I Felt Like My Seniors: Writing A Personal Narrative That Says “Like Me, Choose Me”

English 12 started the school year with the College Essay. The all important personal narrative that matters more now that more college admission boards read applications holistically. When I applied to state university nearly twenty years ago (!) I remember handwriting a couple of paragraphs in pen. I do remember thinking about what I wanted to say first but I don’t remember worrying if those sentences would sell me as a student because I was weirdly unworried about where I went to college, thinking I’d move on to an art and design school later. This passive approach to major life decisions was a pattern I kept through dating, career choice, marriage, jobs and children up until maybe two years ago. It’s mostly worked out. But this year Justin and I are looking for a new country and while I’m not anxious about where we’ll land, I also want to be wise about the search, upping our chances at choosing a place rather than taking what seems the easiest or most practical option.

So as my seniors were thinking how to frame themselves in a single, short narrative, I was also worrying what I look like on paper. I spent a couple of months picking at my resume, counting the many times I opened the document, sighed, and closed it. Then I had to write a bio for the international teaching placement service we’re using. I was in the thick of reading college essay drafts and revisions. During conferences with students, we’d look at whether they were telling a specific story to illustrate their character or ambition. We’d point where to expand, where to cut. We’d commiserate over the difficulty of conclusions. All the while, I penned bio starts in my notebook and thought it was hopeless, I wouldn’t find a way to say to potential employers: This is who I am!

One Friday afternoon the kids were out and I made myself write the bio. A lot of my essays get a first draft like this, the just-write-it-now draft. After I’ve written an idea again and again in my notebook, I surrender it to a typed page, see how I might shape it.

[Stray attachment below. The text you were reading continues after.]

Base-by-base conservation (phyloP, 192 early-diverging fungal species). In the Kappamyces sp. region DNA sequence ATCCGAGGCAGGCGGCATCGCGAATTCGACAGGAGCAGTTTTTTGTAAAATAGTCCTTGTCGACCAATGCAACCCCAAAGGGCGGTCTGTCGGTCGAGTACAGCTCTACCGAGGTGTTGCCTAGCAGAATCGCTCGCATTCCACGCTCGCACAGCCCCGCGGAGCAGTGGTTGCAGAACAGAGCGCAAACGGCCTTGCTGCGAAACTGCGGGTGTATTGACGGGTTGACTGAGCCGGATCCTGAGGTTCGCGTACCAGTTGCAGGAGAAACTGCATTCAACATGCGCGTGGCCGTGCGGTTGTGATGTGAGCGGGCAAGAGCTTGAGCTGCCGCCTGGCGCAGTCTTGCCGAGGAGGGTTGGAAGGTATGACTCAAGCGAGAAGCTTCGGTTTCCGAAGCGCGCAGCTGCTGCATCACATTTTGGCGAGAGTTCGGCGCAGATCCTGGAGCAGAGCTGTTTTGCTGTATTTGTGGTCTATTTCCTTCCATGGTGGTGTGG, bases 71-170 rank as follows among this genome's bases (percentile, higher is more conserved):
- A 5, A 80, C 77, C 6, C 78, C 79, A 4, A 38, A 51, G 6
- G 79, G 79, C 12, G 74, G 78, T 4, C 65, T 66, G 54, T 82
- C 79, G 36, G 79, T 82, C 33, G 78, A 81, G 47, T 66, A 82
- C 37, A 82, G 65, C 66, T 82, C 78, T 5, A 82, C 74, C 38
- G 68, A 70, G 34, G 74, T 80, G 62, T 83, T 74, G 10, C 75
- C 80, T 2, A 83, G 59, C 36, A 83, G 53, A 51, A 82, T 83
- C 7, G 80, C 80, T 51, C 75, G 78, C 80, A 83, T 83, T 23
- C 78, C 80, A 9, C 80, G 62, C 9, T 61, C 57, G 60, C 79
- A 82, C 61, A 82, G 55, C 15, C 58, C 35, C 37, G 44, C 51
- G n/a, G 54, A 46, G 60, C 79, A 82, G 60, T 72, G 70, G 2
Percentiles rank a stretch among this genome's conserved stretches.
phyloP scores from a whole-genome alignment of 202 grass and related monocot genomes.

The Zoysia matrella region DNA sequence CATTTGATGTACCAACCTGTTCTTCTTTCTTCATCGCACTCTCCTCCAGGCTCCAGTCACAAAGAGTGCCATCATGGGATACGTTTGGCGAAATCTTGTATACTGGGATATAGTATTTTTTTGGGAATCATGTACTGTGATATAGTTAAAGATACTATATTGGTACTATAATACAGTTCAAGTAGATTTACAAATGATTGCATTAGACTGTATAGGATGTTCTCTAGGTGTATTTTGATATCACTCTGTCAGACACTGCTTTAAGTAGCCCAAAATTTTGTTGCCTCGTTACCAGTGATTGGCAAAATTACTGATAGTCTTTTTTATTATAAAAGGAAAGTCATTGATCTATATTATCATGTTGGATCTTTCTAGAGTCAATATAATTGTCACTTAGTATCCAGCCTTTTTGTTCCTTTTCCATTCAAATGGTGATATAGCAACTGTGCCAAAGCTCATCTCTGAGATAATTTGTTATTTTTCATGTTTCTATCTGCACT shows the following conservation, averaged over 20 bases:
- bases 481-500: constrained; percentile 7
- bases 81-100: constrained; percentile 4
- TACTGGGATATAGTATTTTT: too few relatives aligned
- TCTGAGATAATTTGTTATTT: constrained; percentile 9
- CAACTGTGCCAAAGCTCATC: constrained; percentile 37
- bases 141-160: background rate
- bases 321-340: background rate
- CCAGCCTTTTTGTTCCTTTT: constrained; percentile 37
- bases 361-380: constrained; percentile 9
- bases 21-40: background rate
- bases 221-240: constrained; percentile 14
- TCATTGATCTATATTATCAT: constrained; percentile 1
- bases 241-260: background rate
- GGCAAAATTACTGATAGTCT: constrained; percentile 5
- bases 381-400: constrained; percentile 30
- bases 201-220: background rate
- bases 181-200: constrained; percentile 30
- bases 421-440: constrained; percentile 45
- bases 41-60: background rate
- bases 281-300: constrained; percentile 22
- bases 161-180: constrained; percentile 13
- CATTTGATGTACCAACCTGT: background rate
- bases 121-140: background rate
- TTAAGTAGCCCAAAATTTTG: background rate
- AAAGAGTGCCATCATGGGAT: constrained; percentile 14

My first draft was long. I had to cut nearly a third of the words. Concision appeals. Having to pare a piece forces precision into your work. I don’t totally like the short version best. However, some of the revised diction and syntax works better. While I posted the short version as my bio, I decided to create a last draft combining my long and short version in a piece I think works well. What is gained or lost in the expansion or cuts?

First, the combination draft at 971 words:

This summer I learned to bake French macarons. I can buy them at a bakery for a half dinar or about two dollars apiece but I wanted to see if I could bake a tray myself. I do this sometimes, pick a pastry and learn how to make it. When we first arrived in Kuwait, I spent a few months perfecting the croissant. For a while I baked our bread. I spent a year playing with chocolate chip cookie recipes until I found one I like enough to use exclusively. And now, the French macaron.

I bought a kitchen scale and weighed one hundred twenty grams of almond flour and two hundred grams unrefined powdered sugar which I then sifted between two bowls half a dozen times. Making macarons is meticulous. Recipes use words like “just” as in, whip the egg whites until they just form a stiff peak, and warn against over folding the almond flour and sugar with the egg. But you don’t know you’ve done it right until the macarons are in the oven forming crinkly feet at their edges. Even then, the shells might be hollow in the center. Macarons are maddening. I’d finish a batch and guess what to change on the next round. I ate a lot of macarons in one month. I sent plates to neighbors. I found my favorite flavors – pistachio, salted caramel, and raspberry. Most of my macarons were imperfect, the rounds a little lopsided, the filling too thick or thin. I had fun though.